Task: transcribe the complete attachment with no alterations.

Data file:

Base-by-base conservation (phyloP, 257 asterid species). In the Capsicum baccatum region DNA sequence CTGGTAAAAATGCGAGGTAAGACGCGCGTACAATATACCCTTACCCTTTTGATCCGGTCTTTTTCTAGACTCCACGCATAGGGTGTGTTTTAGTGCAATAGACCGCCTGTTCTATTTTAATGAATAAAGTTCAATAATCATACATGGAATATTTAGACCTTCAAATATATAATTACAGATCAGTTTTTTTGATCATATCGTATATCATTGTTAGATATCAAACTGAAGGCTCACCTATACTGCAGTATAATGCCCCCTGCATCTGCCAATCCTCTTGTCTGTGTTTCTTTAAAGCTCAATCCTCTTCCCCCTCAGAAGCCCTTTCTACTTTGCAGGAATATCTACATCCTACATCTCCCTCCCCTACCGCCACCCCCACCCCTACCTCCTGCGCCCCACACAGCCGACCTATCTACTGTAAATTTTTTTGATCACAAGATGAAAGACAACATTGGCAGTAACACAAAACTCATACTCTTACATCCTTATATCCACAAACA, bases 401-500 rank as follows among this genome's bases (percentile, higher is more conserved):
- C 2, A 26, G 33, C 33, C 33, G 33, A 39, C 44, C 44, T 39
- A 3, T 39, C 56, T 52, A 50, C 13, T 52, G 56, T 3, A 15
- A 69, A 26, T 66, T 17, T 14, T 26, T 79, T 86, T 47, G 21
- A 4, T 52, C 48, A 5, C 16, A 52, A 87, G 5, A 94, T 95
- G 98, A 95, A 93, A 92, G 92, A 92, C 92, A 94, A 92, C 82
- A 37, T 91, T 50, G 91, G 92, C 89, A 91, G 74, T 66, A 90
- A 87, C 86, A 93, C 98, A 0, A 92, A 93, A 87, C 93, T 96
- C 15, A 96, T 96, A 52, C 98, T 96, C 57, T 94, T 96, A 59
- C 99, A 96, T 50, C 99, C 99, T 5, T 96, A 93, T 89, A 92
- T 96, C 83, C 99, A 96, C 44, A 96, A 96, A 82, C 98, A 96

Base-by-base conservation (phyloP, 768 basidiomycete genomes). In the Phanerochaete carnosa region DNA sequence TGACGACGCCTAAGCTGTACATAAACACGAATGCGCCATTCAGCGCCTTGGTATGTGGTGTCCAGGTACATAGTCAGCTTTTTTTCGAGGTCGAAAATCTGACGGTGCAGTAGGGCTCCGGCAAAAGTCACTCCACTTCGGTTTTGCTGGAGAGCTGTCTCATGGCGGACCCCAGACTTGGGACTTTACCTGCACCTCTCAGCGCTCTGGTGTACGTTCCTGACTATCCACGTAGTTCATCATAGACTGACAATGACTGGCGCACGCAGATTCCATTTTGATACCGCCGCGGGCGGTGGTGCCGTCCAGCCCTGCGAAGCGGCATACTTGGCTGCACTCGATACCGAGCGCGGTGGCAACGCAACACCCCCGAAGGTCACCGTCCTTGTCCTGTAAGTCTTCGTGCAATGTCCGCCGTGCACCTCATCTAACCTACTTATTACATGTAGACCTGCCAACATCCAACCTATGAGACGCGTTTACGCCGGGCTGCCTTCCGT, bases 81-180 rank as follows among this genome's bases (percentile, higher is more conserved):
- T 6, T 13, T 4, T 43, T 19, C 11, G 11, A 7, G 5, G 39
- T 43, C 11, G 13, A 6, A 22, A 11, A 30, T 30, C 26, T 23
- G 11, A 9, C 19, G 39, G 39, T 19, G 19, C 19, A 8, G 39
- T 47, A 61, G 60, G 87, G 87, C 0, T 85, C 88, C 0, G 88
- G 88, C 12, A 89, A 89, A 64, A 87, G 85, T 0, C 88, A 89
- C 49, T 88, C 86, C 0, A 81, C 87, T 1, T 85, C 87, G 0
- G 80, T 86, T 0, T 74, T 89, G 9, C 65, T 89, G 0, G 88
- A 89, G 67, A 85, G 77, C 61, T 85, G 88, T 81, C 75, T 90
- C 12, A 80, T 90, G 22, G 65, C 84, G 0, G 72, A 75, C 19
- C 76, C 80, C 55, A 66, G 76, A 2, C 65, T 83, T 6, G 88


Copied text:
Base-by-base conservation (phyloP, 257 asterid species). In the Capsicum baccatum region DNA sequence CTGGTAAAAATGCGAGGTAAGACGCGCGTACAATATACCCTTACCCTTTTGATCCGGTCTTTTTCTAGACTCCACGCATAGGGTGTGTTTTAGTGCAATAGACCGCCTGTTCTATTTTAATGAATAAAGTTCAATAATCATACATGGAATATTTAGACCTTCAAATATATAATTACAGATCAGTTTTTTTGATCATATCGTATATCATTGTTAGATATCAAACTGAAGGCTCACCTATACTGCAGTATAATGCCCCCTGCATCTGCCAATCCTCTTGTCTGTGTTTCTTTAAAGCTCAATCCTCTTCCCCCTCAGAAGCCCTTTCTACTTTGCAGGAATATCTACATCCTACATCTCCCTCCCCTACCGCCACCCCCACCCCTACCTCCTGCGCCCCACACAGCCGACCTATCTACTGTAAATTTTTTTGATCACAAGATGAAAGACAACATTGGCAGTAACACAAAACTCATACTCTTACATCCTTATATCCACAAACA, bases 401-500 rank as follows among this genome's bases (percentile, higher is more conserved):
- C 2, A 26, G 33, C 33, C 33, G 33, A 39, C 44, C 44, T 39
- A 3, T 39, C 56, T 52, A 50, C 13, T 52, G 56, T 3, A 15
- A 69, A 26, T 66, T 17, T 14, T 26, T 79, T 86, T 47, G 21
- A 4, T 52, C 48, A 5, C 16, A 52, A 87, G 5, A 94, T 95
- G 98, A 95, A 93, A 92, G 92, A 92, C 92, A 94, A 92, C 82
- A 37, T 91, T 50, G 91, G 92, C 89, A 91, G 74, T 66, A 90
- A 87, C 86, A 93, C 98, A 0, A 92, A 93, A 87, C 93, T 96
- C 15, A 96, T 96, A 52, C 98, T 96, C 57, T 94, T 96, A 59
- C 99, A 96, T 50, C 99, C 99, T 5, T 96, A 93, T 89, A 92
- T 96, C 83, C 99, A 96, C 44, A 96, A 96, A 82, C 98, A 96

Base-by-base conservation (phyloP, 768 basidiomycete genomes). In the Phanerochaete carnosa region DNA sequence TGACGACGCCTAAGCTGTACATAAACACGAATGCGCCATTCAGCGCCTTGGTATGTGGTGTCCAGGTACATAGTCAGCTTTTTTTCGAGGTCGAAAATCTGACGGTGCAGTAGGGCTCCGGCAAAAGTCACTCCACTTCGGTTTTGCTGGAGAGCTGTCTCATGGCGGACCCCAGACTTGGGACTTTACCTGCACCTCTCAGCGCTCTGGTGTACGTTCCTGACTATCCACGTAGTTCATCATAGACTGACAATGACTGGCGCACGCAGATTCCATTTTGATACCGCCGCGGGCGGTGGTGCCGTCCAGCCCTGCGAAGCGGCATACTTGGCTGCACTCGATACCGAGCGCGGTGGCAACGCAACACCCCCGAAGGTCACCGTCCTTGTCCTGTAAGTCTTCGTGCAATGTCCGCCGTGCACCTCATCTAACCTACTTATTACATGTAGACCTGCCAACATCCAACCTATGAGACGCGTTTACGCCGGGCTGCCTTCCGT, bases 81-180 rank as follows among this genome's bases (percentile, higher is more conserved):
- T 6, T 13, T 4, T 43, T 19, C 11, G 11, A 7, G 5, G 39
- T 43, C 11, G 13, A 6, A 22, A 11, A 30, T 30, C 26, T 23
- G 11, A 9, C 19, G 39, G 39, T 19, G 19, C 19, A 8, G 39
- T 47, A 61, G 60, G 87, G 87, C 0, T 85, C 88, C 0, G 88
- G 88, C 12, A 89, A 89, A 64, A 87, G 85, T 0, C 88, A 89
- C 49, T 88, C 86, C 0, A 81, C 87, T 1, T 85, C 87, G 0
- G 80, T 86, T 0, T 74, T 89, G 9, C 65, T 89, G 0, G 88
- A 89, G 67, A 85, G 77, C 61, T 85, G 88, T 81, C 75, T 90
- C 12, A 80, T 90, G 22, G 65, C 84, G 0, G 72, A 75, C 19
- C 76, C 80, C 55, A 66, G 76, A 2, C 65, T 83, T 6, G 88